1. Am I Really Pretending to Be Disabled, Or Are You Just Pretending Not to See My Disability? An Open Letter to a Disability Claims Investigator, Part 1
  2. Am I Really Pretending to Be Disabled, Or Are You Just Pretending Not to See My Disability? An Open Letter to a Disability Claims Investigator, Part 2
  3. Am I Really Pretending to Be Disabled, Or Are You Just Pretending Not to See My Disability? An Open Letter to a Disability Claims Investigator, Part 3

The second main insight is that such Disability Blindness can actually be quite beneficial for some people, even profitable, and that for anyone who stands to profit or benefit in some way from being unable to see certain kinds of disabilities, such a person will tend to stubbornly resist the training he or she needs in order to see, understand and accept them them as legitimate. He or she will resist the training so as not to lose the profit/benefit.

This second insight can actually be expressed as a psychological law:

A Fundamental Law of Disability-Blindness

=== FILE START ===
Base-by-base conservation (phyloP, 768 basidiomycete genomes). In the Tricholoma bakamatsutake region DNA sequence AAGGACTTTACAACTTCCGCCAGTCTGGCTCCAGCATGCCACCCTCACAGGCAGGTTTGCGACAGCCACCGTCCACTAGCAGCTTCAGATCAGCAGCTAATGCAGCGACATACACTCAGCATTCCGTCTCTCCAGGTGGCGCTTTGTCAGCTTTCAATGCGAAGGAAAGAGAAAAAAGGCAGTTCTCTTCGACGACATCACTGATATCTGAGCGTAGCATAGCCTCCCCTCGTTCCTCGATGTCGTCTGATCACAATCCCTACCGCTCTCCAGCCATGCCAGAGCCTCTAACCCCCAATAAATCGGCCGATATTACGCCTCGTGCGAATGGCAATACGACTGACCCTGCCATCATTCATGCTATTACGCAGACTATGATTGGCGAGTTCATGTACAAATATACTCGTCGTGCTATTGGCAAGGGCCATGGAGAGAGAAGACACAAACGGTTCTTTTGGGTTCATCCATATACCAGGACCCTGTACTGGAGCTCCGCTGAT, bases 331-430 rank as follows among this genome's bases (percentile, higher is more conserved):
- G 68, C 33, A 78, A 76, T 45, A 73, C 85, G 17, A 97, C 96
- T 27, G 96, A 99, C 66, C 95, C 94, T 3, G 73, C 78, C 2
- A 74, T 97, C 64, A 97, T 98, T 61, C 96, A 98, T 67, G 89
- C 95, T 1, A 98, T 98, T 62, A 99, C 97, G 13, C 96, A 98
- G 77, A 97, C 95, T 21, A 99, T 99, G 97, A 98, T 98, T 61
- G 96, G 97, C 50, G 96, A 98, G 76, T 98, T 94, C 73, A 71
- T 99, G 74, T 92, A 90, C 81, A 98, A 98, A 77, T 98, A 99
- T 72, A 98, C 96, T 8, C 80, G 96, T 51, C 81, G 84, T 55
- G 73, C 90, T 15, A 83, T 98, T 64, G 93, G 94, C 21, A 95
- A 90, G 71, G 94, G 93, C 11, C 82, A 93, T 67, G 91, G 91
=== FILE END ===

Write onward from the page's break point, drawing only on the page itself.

Given some disability that cannot be easily seen, understood, and accepted as legitimate without adequate training (e.g. psychiatric disabilities, chronic pain, etc.), a given layperson (one lacking such training) will nonetheless be able to see, understand, and accept the disability as legitimate to the extent that the disability doesn’t threaten to burden or inconvenience the layperson in any significant way.

Also, to the extent that the layperson perceives that he or she may be burdened or inconvenienced in some way by the disability in question, said layperson will resist the training and continue to find it difficult to see, understand, and accept the disability as legitimate, and this so as to escape the perceived burden or inconvenience.

Conclusion